My plate of writing projects is full to overflowing, building on a strong foundation of completed works.  Notwithstanding my current struggles with the manuscript for A Period Finisher’s Manual, due entirely to my having too much esoteric material to include in a reasonably consumable book (really, how much solvent thermodynamics does the typical woodworker need to know?), I enjoy every minute I am writing even when it is driving me crazy.  I’d better because my collaborator Michele Pagan is one full book ahead of me in the Roubo Series.  And there are two or three more volumes after that one.  And some day I need to finish the almost-completed manuscript for A Furniture Conservation Primer created with a colleague while at the SI and thus will be necessarily distributed for free via the web site.  And what about my treatise on the technology and preservation of ivory and tortoiseshell?  And the dozen mystery/thriller novels I have already plotted out?  And who knows how many short stories about the life of First Century craftsman Joshua BarJoseph?  And, and, and…

Web

My first of almost 1,200 web posts went up six-and-a-half years ago, which I understand in the world of hobbyist blogging, where blogs come and go like the tides, puts me as some sort of  Methuselah.  But certainly not in the same class as The Accidental Woodworker, who has been blogging daily for even longer IIRC.  Ralph, I tip my hat to you, sir.

I once thought the web site/blog would be a useful portal for soliloquies about my projects and things I’ve learned over a long and rewarding career, but now I am not so sure.  A while back I decided to make a concerted effort to blog at least five times a week for a year, and I think I came pretty close.  Surely this would increase my web traffic!  Well, not so much.  At the end of this effort my web traffic was 2% lower than when it began.  Despite fairly consistent blogging my visitorship has dropped by almost half over the past four-plus years.    So I just scratch my head.  I’m not whining, but instead recognizing that the flock who is interested in my musings is shrinking, not growing.  Oh well.  This is not a good or bad thing, it is just a thing, helpful in me making decisions about priorities.  I have no plans to really change anything about the blog, we’ll just wait and see where it goes.  When I am not somewhere else, with someone else, or doing something else, I will blog.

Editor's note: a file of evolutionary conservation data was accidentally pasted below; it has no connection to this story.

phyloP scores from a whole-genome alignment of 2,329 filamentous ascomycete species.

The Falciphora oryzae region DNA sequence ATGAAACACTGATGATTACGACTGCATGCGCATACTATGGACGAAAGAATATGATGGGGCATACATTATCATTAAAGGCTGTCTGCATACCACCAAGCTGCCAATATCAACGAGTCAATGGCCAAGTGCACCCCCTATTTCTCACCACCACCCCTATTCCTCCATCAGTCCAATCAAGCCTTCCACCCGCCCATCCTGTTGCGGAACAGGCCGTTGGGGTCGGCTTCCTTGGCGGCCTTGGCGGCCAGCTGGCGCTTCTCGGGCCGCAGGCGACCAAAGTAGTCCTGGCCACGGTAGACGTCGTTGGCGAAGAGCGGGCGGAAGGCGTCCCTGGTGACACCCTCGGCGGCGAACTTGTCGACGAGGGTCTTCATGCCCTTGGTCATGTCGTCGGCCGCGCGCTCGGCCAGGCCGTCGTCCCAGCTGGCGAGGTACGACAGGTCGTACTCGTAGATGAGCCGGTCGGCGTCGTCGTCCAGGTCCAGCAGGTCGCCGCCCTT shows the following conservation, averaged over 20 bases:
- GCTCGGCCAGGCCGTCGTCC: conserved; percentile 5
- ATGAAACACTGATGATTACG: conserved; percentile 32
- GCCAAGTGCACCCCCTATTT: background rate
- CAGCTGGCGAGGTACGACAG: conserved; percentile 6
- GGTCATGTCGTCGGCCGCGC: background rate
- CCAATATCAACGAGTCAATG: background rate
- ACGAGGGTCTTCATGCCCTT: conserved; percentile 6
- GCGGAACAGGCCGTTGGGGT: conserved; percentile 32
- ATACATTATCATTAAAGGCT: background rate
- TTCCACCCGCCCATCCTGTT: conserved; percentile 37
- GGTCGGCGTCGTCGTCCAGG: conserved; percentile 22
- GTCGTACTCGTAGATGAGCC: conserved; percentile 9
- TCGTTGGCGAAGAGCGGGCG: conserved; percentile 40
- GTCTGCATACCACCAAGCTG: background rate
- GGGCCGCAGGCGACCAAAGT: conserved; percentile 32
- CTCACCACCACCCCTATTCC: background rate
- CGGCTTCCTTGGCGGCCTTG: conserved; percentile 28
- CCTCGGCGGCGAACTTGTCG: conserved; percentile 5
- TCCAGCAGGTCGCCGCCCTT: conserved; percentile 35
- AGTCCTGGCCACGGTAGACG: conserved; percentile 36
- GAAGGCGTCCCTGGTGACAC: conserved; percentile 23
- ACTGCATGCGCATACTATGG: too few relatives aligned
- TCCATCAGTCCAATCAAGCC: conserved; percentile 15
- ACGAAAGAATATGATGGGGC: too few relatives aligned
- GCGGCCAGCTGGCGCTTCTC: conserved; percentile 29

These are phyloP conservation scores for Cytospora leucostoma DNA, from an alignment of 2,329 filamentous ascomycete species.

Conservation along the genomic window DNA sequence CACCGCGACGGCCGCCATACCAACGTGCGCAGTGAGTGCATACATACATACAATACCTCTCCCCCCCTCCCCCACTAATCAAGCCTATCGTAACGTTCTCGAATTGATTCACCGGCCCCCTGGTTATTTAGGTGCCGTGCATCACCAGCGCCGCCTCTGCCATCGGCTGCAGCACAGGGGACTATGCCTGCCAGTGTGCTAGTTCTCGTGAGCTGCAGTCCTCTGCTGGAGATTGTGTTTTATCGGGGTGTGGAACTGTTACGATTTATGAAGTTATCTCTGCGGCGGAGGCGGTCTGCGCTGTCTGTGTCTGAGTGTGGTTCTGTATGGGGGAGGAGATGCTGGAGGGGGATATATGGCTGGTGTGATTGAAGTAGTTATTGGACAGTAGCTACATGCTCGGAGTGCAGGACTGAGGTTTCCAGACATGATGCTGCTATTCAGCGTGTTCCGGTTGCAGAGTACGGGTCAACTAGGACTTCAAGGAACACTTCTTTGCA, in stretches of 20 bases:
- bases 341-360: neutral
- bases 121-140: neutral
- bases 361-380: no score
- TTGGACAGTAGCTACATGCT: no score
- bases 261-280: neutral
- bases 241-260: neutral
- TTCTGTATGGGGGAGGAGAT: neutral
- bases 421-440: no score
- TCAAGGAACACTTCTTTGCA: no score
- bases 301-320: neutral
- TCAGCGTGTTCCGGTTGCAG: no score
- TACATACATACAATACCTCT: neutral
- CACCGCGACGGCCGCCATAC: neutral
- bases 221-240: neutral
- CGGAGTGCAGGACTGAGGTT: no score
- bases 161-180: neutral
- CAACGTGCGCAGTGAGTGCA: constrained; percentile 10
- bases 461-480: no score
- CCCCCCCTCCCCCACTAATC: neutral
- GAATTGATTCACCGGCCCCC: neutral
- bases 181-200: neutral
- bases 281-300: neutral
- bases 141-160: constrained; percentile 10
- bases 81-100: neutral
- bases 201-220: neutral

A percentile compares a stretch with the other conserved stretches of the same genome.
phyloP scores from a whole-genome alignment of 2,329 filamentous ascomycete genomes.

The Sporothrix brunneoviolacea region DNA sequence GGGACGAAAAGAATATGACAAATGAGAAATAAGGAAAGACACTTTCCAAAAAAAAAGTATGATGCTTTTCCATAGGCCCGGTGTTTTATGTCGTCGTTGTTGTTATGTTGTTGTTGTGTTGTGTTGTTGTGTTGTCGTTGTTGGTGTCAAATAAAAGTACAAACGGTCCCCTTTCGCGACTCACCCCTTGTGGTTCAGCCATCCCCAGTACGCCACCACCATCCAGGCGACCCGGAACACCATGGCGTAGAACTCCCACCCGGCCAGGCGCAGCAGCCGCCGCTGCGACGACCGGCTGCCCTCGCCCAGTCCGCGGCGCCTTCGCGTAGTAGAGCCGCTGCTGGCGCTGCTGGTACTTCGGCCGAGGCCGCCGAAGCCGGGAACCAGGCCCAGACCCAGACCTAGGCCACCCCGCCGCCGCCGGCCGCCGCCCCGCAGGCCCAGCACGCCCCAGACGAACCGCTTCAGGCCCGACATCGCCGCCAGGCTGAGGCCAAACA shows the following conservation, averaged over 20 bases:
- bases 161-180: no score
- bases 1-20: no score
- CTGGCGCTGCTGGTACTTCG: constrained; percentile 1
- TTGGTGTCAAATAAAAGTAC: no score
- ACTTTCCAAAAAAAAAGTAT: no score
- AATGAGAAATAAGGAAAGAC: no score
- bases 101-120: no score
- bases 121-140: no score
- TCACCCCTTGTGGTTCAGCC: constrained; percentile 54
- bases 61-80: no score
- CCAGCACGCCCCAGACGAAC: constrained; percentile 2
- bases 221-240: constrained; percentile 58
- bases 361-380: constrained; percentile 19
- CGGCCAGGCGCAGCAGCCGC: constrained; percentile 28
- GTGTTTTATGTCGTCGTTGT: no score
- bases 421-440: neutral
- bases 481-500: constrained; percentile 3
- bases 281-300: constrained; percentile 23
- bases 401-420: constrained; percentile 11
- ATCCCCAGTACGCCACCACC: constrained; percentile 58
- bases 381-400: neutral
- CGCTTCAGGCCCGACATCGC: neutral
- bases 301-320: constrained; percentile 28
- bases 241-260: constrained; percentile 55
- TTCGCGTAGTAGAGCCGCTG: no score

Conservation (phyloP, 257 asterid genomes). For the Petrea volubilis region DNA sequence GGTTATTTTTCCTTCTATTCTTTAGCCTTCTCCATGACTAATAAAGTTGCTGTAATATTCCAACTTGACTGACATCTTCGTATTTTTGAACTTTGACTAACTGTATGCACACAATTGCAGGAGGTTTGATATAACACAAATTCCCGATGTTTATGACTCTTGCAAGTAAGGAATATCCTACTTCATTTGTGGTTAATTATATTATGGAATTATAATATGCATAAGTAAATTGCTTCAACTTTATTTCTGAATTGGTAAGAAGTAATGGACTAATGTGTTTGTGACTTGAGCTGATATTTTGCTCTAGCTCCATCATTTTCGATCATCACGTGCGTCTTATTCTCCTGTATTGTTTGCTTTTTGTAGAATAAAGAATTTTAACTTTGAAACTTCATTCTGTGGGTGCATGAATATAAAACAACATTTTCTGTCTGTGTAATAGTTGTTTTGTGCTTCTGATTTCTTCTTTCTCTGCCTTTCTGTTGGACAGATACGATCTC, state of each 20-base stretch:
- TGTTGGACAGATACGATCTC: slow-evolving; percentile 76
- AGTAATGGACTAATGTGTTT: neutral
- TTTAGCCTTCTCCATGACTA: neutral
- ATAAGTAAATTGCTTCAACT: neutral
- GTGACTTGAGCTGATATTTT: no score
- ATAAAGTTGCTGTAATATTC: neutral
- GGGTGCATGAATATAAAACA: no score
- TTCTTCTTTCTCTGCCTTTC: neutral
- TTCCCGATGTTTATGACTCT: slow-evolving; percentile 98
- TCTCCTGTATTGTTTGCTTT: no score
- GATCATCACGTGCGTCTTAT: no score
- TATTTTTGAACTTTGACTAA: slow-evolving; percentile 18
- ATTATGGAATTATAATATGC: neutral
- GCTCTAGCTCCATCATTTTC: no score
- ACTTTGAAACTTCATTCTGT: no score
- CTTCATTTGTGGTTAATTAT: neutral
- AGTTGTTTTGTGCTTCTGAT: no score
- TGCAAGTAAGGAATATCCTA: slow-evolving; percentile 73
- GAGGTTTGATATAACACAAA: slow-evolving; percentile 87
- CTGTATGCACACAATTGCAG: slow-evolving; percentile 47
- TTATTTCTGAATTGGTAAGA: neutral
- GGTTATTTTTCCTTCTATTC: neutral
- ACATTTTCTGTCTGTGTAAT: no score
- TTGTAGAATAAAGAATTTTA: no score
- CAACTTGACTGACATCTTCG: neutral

Recently I was chatting with someone who informed me that web sites and blogs are now passe and the currency du jour is the unholy trio of Instagram, Facebook, and Twitter.  Given that and my antipathy towards the latter two it is likely that I will undertake the former at some near date (yes, I know the relationship between Instagram and Stalkerbook) .  Something inside me rebels at the notion of validating the post-literate world, however.  Still, the economic treatise presented by Larry the Liquidator is not only dramatic but accurate.  Even the Professional Refinisher’s Group is moving forward, transitioning from a moderated email forum to a private Facebook Group, which will leave me behind.  But they will survive without me and I intend to maintain contact with that circle of fellowship regardless.

Trouble is, I am by temperament a bizarre mélange of buggy whip maker and hardline “emergent order” Hayekian.  Hmmm.  Not really sure how that works out.

Workshops

Integral to my vision for the barn was to have it be a place of learning.  As the facility was coming together, whenever I spoke to any kind of woodworking gathering the verbal response was overwhelmingly enthusiastic.  The reality that unfolded was anything but.  I now realize that my vision was a faulty one and the enthusiasm was superficial.  Quite bluntly, almost no one wants to come to such an isolated location where local amenities are practically nonexistent, to spend a few days engaging in subjects I want to teach.  Fair enough, the barn is too remote and my topics are too arcane.  Like I said before, this is not a good thing or a bad thing, but just an instructive  thing to add to the equation.

As a result and in recognition of reality I plan to deemphasize workshops at the barn, perhaps even eliminating them altogether, notwithstanding that I created dedicated spaces for the undertaking.  Should a small group of enthusiasts approach me with the request to teach them, I will do so.  That is precisely what a quartet of guys have done for next June.  And, I might do an occasional blockbuster-type workshop (a Gragg chair class would be such an example, if that ever occurs; I had thought a ripple molding machine class might be such an event, but with zero response…), or I might travel a bit to teach but otherwise that part of the portfolio is likely to close.  Not definitely, but likely.